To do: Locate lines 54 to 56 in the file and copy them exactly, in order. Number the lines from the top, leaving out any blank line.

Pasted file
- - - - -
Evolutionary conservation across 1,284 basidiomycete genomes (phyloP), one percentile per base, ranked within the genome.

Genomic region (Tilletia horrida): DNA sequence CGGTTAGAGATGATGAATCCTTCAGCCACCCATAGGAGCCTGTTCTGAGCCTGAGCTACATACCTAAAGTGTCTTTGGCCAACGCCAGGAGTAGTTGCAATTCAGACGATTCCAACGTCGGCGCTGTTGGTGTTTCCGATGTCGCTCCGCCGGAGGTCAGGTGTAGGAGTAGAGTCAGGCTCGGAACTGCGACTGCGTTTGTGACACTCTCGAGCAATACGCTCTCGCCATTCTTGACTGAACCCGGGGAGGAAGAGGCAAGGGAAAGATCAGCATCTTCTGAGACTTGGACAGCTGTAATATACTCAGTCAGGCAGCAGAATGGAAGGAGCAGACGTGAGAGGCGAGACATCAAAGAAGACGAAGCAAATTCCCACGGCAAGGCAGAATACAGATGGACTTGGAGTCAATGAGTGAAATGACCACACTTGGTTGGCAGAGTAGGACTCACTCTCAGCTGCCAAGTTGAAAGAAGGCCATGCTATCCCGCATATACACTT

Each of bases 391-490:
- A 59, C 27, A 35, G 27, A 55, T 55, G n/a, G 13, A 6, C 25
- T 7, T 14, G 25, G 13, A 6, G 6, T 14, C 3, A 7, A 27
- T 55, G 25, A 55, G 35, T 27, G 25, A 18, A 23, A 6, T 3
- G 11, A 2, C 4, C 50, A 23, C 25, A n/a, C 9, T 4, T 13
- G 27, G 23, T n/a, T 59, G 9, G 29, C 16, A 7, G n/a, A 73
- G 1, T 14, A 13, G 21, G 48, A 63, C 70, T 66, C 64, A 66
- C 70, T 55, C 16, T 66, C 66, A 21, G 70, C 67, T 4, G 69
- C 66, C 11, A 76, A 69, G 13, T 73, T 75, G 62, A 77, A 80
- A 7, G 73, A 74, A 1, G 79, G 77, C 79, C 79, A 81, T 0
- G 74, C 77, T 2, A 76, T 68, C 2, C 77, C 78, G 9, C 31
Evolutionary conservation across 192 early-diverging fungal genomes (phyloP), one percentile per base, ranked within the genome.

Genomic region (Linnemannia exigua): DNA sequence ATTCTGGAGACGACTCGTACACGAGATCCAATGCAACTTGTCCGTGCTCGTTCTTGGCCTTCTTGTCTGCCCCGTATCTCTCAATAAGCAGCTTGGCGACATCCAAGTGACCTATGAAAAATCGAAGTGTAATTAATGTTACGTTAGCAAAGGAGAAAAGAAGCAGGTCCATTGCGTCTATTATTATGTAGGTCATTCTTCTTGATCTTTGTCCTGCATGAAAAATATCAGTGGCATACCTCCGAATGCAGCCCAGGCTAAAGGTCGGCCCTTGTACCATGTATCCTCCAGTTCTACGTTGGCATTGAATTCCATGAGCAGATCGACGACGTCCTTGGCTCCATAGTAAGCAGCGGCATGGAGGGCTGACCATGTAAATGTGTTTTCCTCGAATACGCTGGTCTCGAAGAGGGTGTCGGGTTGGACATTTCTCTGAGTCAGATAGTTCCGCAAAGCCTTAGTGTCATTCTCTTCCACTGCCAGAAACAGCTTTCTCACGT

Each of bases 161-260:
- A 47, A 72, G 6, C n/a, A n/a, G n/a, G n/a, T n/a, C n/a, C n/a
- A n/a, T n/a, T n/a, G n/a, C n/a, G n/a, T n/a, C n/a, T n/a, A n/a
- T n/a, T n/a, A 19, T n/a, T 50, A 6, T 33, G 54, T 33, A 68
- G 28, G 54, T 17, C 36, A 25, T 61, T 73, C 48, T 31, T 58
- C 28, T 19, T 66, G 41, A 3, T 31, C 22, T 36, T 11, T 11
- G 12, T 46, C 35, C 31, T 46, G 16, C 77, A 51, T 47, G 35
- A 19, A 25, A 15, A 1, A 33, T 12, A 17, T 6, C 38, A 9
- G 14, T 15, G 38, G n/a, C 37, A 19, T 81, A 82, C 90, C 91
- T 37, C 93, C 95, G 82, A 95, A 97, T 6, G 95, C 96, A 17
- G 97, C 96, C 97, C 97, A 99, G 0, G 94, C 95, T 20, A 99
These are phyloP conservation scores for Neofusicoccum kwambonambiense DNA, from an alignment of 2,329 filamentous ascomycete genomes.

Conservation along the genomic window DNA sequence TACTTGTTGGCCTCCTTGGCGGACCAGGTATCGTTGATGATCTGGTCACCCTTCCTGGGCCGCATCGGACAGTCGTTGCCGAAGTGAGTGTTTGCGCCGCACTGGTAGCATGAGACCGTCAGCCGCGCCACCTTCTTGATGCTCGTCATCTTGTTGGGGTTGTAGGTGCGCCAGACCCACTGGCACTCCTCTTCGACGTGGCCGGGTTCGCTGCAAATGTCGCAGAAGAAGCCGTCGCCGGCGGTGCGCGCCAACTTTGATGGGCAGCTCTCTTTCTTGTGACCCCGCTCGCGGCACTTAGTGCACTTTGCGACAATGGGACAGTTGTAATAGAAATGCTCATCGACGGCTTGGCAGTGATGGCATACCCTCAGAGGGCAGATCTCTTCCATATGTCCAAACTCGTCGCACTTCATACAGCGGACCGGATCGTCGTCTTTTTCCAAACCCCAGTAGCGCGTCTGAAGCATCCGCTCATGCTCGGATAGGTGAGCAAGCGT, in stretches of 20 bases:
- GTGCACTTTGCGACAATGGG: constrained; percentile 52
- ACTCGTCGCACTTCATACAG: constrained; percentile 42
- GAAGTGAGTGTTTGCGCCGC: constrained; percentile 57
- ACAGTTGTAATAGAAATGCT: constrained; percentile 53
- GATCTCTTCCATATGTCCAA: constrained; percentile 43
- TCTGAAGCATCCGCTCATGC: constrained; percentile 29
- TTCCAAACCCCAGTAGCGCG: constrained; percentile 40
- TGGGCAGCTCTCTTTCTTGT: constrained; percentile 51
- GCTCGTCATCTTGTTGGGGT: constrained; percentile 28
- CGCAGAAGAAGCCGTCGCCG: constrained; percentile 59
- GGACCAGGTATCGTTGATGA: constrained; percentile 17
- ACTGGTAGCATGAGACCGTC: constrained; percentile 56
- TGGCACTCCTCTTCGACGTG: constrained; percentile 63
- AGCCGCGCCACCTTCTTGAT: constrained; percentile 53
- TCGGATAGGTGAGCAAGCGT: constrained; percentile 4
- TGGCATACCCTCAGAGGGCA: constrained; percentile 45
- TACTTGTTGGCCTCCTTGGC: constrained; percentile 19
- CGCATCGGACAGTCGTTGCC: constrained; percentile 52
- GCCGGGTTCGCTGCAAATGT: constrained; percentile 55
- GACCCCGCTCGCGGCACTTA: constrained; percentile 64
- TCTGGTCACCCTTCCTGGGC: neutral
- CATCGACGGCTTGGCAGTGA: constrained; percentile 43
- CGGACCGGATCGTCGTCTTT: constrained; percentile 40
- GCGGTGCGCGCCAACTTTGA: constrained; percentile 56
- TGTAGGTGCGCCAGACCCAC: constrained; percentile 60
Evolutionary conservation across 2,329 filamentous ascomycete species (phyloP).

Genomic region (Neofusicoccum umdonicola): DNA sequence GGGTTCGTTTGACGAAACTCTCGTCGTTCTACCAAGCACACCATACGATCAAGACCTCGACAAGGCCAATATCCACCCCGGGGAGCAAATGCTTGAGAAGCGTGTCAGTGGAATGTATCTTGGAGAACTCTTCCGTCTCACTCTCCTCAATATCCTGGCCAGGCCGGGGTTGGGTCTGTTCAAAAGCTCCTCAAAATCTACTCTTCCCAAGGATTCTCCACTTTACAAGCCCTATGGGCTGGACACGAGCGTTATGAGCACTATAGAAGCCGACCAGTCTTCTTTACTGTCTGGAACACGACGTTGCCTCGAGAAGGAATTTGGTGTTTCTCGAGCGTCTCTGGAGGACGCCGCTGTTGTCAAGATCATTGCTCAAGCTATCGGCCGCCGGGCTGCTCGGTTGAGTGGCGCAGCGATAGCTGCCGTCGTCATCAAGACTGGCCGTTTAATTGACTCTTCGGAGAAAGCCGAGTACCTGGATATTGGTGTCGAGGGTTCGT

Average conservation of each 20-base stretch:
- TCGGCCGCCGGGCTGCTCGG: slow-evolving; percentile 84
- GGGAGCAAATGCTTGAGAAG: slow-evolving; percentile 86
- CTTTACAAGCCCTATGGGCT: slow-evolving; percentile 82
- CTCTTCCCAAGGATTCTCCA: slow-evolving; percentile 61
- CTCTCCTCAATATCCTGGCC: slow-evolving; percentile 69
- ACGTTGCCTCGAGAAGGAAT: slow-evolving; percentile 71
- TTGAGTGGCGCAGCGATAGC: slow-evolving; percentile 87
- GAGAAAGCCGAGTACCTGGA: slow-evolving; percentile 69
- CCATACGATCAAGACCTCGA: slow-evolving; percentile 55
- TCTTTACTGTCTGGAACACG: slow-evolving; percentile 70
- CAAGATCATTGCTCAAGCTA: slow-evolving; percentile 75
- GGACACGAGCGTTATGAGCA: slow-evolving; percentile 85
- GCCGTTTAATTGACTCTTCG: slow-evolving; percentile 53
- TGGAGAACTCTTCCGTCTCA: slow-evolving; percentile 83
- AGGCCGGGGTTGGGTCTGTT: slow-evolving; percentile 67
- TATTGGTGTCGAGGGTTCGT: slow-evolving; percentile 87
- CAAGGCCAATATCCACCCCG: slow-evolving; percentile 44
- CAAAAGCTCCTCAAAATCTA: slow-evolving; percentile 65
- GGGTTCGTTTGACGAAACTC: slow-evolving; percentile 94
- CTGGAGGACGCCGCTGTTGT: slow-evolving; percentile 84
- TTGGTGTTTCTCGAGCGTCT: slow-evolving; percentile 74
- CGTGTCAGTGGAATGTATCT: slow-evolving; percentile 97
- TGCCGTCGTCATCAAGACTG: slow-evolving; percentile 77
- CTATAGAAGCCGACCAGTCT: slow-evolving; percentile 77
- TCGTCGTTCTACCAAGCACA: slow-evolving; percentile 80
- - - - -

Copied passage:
Evolutionary conservation across 2,329 filamentous ascomycete species (phyloP).

Genomic region (Neofusicoccum umdonicola): DNA sequence GGGTTCGTTTGACGAAACTCTCGTCGTTCTACCAAGCACACCATACGATCAAGACCTCGACAAGGCCAATATCCACCCCGGGGAGCAAATGCTTGAGAAGCGTGTCAGTGGAATGTATCTTGGAGAACTCTTCCGTCTCACTCTCCTCAATATCCTGGCCAGGCCGGGGTTGGGTCTGTTCAAAAGCTCCTCAAAATCTACTCTTCCCAAGGATTCTCCACTTTACAAGCCCTATGGGCTGGACACGAGCGTTATGAGCACTATAGAAGCCGACCAGTCTTCTTTACTGTCTGGAACACGACGTTGCCTCGAGAAGGAATTTGGTGTTTCTCGAGCGTCTCTGGAGGACGCCGCTGTTGTCAAGATCATTGCTCAAGCTATCGGCCGCCGGGCTGCTCGGTTGAGTGGCGCAGCGATAGCTGCCGTCGTCATCAAGACTGGCCGTTTAATTGACTCTTCGGAGAAAGCCGAGTACCTGGATATTGGTGTCGAGGGTTCGT

Average conservation of each 20-base stretch: